Dove Case Study
1. What is a brand? Why does Unilever want fewer of them?
Branding is a device used to help shape a consumer’s perception of and experience with a product. A brand is the collection of graphics, names, catchphrases, and logos that helps consumers differentiate one company’s product from another’s (Lamb et al. 170). A brand can include all products produced by a company in family branding or encompass one product line out of many in individual branding (Lamb et al.180). Marketers use branding to make a product more distinct in relation to its competitors, accumulate repetitive sales, and have consumers loyal to the brand buy new products the brand releases (Lamb et al. 170).
Unilever decided to reduce their number of brands in order to gain better control over their product images and form a better harmony between brands in the same product category. In the past, there were many brands anchored in different geographic areas and each brand’s direction was decided by the area’s brand manager, which allowed for differences in product direction. The company launched their “Path to Growth” plan in 2000 to decrease their 1600 brands to 400 in five years so that a few remaining brands can develop into “Masterbrands”(Deighton 2). A masterbrand usually includes a line of products with a promise or representation of quality (“Definition: Masterbrand”). These Masterbrands will give the company more control over their brands and provide each product under the brand with more attention around the world. Under this plan, Unilever could focus more time and resources on fewer brands globally rather than spread out their time and resources over a decentralized variety of brands.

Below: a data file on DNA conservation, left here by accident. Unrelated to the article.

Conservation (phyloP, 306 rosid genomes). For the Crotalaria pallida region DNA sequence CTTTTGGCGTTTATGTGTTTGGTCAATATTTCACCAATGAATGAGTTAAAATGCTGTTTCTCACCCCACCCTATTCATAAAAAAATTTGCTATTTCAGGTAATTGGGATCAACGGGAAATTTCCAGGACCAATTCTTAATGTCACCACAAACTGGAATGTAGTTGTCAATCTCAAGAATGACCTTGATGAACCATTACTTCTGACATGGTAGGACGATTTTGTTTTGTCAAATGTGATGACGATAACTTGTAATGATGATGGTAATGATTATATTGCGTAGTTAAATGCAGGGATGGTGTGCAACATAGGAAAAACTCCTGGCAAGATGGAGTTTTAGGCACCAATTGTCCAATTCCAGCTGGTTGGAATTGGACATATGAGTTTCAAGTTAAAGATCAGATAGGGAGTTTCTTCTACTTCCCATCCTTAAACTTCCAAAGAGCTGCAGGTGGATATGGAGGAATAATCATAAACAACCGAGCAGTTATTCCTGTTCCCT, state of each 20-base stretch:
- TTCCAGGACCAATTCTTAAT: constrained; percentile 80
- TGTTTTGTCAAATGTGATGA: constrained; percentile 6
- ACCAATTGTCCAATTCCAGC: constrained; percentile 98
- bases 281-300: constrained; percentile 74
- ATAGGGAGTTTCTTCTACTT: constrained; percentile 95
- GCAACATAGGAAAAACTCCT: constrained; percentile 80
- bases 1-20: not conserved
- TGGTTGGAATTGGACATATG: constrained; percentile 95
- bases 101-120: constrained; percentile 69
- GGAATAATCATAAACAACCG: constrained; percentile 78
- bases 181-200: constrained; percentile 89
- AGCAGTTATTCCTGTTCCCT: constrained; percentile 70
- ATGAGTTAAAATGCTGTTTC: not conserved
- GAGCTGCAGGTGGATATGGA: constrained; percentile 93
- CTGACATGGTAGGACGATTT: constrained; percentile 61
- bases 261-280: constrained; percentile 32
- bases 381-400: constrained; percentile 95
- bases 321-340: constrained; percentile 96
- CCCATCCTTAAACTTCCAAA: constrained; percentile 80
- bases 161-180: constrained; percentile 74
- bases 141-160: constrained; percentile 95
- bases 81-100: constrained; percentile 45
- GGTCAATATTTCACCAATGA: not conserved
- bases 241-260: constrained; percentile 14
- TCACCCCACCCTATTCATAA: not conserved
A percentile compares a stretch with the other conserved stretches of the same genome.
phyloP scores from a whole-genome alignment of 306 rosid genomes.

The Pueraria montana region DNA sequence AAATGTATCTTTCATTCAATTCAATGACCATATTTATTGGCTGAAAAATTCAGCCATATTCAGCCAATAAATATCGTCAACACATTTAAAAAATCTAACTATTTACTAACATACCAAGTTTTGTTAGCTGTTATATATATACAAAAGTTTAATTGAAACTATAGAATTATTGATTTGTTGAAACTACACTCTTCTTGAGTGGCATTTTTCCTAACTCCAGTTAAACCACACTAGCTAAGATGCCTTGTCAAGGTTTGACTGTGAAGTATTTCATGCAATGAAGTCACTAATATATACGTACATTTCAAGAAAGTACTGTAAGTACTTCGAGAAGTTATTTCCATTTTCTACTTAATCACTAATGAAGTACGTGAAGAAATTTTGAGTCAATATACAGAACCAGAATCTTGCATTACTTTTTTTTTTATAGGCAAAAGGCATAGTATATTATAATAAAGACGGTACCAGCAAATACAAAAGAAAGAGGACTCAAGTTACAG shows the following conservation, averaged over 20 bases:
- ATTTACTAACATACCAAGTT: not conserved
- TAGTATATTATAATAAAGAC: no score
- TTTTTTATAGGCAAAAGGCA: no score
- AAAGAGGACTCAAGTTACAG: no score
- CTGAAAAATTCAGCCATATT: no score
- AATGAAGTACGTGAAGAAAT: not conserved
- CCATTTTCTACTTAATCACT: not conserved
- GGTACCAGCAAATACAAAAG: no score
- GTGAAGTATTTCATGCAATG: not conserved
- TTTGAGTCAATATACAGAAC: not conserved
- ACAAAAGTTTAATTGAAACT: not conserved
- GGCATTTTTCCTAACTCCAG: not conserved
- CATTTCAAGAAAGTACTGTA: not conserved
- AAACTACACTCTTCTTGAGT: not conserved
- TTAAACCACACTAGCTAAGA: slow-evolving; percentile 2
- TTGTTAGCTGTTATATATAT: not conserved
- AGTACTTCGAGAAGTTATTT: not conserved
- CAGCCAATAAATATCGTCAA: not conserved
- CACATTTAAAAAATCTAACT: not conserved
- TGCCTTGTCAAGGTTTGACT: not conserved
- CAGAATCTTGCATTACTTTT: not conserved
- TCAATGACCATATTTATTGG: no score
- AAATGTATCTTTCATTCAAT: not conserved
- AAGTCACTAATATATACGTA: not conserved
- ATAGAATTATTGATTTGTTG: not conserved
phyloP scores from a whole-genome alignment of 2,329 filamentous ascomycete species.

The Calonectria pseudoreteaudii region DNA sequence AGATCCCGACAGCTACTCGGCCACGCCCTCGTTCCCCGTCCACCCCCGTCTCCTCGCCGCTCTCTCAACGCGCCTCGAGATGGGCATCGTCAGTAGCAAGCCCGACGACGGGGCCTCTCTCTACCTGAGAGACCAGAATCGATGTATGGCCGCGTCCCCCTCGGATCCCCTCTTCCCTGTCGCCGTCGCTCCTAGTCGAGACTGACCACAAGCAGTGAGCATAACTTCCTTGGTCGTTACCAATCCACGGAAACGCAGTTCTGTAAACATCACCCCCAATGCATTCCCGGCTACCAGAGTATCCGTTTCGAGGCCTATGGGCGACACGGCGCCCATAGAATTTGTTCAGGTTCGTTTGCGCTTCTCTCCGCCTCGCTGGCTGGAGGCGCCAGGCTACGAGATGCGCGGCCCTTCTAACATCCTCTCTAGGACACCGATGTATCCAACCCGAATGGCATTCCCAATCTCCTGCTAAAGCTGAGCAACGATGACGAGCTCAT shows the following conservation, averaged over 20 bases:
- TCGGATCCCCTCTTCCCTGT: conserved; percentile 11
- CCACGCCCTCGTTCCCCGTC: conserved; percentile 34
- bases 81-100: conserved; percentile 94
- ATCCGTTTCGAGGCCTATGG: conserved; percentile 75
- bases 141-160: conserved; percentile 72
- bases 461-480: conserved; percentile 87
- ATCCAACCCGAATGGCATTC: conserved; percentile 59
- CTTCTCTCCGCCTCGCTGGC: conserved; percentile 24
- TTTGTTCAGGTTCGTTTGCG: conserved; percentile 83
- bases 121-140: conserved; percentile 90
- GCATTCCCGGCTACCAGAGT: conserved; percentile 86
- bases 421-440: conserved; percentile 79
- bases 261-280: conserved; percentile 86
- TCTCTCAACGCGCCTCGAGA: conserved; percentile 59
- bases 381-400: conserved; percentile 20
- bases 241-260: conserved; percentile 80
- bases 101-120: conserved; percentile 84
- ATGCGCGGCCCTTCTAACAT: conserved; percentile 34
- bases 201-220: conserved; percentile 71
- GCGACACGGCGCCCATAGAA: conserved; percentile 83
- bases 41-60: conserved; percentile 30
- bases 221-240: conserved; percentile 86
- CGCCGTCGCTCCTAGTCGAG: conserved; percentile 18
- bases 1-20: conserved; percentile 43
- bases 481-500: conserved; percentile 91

2. What was Dove’s market positioning in the 1950’s? What is its positioning in 2007?
In the 1950’s, Dove focused on the functional benefits of its soap, the beauty bar (Deighton 2). The brand’s marketing position targeted consumers that care about soaps drying out skin by...